header, more enhanced, content dependent forwarding will be feasible.

The authors in [20] provide a framework for dynamic QoS mapping control for real time multimedia applications including feedforward and feedback QoS control at a special-purpose node that they call continuous media gateway (CM Gateway). This research extends the limitation of per-flow based feedforward QoS mapping, using three layers of granularity (packet-based, session-based and class-based). This process combines the two approaches to QoS mapping control, the feedback and feedforward.

A framework for rate adaptation, prioritized packetization and differentiated packet forwarding is proposed for MPEG FGS video streaming [21]. One differentiated forwarding framework of error-resilient MPEG4 FGS video was investigated with fine-granular Base Layer and Enhancement Layer packet prioritizing.

Starting from the real distortion of each packet, they showed the gains of priority dropping over uniform dropping under different encoding and packetization parameters. A couple of issues are still open. First the mapping of both BL and EL packets to the DS level is very heuristic. Second, it is not clear how they exploit the maximum gain by mapping packets from different streams to different DS levels if multiple MPEG4 FGS packets are multiplexed. Finally, the current service model must be extended to cover rate adaptation, packet filtering and differentiated services in more complicated scenarios.

The authors in [22] propose an extension to the MPEG-4 System architecture with a new ”Media QoS Classification Layer” in order to provide automatic and accurate mapping between MPEG-4 Application-Level QoS metrics and underlying transport and network QoS mechanisms such as IP DiffServ. This ”Media QoS Classification Layer” makes use of a neural network classification model to group multimedia objects of a scene with same QoS requirements to create elementary video streams that are subsequently mapped to IP DiffServ PHB. These MPEG-4 Audio Visual Objects (AVOs) are classified based on application-level QoS criteria and AVO semantic descriptors according to the MPEG4 QoS descriptor. Thus, MPEG-4 AVOs requiring the same QoS from the network are automatically classified and multiplexed within one of the IP DiffServ PHB (Per Hop Behaviors). Object data-packets within the same class are then transmitted over the selected transport layer with the corresponding bearer capability and priority level. Performance evaluation results showed better protection of relevant video objects of a scene during transmission and network congestion.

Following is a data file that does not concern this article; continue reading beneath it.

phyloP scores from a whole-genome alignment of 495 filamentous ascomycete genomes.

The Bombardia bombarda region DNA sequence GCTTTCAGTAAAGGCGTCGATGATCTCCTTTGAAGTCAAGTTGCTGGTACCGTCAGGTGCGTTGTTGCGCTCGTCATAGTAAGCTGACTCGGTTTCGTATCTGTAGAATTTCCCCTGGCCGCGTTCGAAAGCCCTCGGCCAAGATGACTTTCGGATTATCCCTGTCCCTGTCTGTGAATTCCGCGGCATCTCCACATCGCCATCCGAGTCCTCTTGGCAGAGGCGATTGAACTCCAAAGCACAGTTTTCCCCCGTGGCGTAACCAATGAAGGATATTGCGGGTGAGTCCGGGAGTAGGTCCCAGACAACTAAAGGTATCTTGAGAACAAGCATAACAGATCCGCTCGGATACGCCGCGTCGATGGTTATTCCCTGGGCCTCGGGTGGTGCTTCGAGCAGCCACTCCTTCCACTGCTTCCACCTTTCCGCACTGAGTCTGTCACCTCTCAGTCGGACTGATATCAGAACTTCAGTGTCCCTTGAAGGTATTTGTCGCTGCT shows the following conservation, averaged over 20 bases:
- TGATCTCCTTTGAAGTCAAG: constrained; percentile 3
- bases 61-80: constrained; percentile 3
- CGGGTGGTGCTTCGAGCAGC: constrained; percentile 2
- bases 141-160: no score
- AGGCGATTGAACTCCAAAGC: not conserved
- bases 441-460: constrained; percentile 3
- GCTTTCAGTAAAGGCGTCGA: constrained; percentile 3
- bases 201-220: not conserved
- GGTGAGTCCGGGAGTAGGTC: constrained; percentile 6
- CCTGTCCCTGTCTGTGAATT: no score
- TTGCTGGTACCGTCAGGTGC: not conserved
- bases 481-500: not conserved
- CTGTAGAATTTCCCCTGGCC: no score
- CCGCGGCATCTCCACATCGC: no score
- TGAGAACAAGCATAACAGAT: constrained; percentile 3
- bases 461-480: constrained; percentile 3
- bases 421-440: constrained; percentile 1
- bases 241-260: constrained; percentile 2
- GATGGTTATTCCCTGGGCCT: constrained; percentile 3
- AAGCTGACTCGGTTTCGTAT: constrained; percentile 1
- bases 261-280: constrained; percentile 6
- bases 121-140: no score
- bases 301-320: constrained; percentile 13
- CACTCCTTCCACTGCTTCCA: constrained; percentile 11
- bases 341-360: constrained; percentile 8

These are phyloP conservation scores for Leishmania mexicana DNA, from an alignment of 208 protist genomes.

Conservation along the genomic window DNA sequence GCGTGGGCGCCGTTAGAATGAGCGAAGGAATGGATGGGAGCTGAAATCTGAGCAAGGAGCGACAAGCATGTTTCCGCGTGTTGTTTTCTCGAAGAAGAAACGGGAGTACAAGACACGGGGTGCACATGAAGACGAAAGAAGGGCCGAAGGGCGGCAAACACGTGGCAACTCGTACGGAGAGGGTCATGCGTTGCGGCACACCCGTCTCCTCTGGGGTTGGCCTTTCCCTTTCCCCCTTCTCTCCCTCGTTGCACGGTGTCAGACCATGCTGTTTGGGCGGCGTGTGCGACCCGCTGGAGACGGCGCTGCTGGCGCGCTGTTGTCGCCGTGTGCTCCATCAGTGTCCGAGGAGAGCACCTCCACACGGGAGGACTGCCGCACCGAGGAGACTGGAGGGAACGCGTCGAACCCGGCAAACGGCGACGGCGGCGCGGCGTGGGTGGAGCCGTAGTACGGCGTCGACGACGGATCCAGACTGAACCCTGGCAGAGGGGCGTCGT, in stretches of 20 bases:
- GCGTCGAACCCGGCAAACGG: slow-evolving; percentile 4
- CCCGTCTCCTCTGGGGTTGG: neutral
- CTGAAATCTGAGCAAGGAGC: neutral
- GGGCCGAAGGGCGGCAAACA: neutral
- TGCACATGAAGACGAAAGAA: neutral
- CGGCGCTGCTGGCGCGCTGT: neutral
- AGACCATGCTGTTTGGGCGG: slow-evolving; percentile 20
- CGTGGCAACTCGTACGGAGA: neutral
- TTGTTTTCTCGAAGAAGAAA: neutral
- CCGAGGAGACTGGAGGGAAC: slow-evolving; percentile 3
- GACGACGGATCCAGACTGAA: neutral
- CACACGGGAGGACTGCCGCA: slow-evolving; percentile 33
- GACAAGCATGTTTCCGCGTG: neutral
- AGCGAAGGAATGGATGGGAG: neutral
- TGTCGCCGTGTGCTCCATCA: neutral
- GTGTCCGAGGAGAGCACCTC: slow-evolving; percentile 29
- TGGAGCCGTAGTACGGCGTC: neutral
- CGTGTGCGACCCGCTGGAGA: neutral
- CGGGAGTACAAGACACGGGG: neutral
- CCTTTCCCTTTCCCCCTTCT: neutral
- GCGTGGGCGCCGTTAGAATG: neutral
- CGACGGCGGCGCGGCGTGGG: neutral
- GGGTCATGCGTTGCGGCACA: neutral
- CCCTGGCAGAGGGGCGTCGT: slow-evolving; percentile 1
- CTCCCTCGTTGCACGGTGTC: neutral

Authors in [?] propose an architecture for end-to-end QoS control in a wiredwireless environment with effective QoS translation, proper control management, and dynamic SLA-based resource provisioning. They achieve this in the proposed CUE framework, which is an extension of the CADENUS architecture. To derive all the benefits of the CADENUS framework, the CUE architecture adds two new components, CUESM and CUE-RM, that can be used to provision end-to-end QoS in a wired-wireless network. The proposed framework makes use of dynamic QoS arbitration, by using PDP context activation/modify messages, which can be changed in real-time session. Ongoing research involves a thorough study of wired-wireless QoS interworking issues through simulations, and a practical performance evaluation of the framework over our testbed.